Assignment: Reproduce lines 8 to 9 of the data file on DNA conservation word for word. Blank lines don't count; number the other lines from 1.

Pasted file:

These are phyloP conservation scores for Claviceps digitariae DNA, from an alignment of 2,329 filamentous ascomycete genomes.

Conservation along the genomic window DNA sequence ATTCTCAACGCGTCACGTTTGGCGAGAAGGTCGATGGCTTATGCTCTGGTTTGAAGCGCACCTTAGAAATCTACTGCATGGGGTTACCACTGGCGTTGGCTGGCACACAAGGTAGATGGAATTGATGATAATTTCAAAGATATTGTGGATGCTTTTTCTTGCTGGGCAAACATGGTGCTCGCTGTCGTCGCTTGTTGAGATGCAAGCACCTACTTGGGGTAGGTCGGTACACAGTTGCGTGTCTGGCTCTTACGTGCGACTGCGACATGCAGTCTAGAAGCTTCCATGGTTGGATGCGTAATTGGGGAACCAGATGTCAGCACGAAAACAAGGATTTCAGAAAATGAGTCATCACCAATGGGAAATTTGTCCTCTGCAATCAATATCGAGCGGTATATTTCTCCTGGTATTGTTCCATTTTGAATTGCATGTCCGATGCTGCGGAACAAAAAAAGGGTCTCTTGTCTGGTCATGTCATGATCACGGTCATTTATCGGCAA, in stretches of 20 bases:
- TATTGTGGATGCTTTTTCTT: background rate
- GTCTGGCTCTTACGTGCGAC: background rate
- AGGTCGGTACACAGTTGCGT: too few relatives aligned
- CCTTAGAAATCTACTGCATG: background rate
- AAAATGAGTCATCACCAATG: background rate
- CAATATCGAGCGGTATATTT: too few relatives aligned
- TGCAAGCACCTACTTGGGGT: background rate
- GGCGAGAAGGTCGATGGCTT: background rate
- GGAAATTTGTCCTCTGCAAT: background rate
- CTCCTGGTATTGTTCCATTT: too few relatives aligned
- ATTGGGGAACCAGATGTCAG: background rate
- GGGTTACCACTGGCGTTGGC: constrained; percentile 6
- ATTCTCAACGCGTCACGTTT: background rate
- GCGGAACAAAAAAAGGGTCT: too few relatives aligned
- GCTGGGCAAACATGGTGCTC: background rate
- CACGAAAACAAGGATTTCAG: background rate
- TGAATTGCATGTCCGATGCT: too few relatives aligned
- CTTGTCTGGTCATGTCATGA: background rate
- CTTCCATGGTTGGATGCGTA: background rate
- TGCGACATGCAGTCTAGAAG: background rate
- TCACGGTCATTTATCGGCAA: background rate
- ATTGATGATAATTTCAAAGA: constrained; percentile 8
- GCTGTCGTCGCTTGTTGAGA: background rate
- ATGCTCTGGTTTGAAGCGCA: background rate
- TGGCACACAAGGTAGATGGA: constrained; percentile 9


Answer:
- CAATATCGAGCGGTATATTT: too few relatives aligned
- TGCAAGCACCTACTTGGGGT: background rate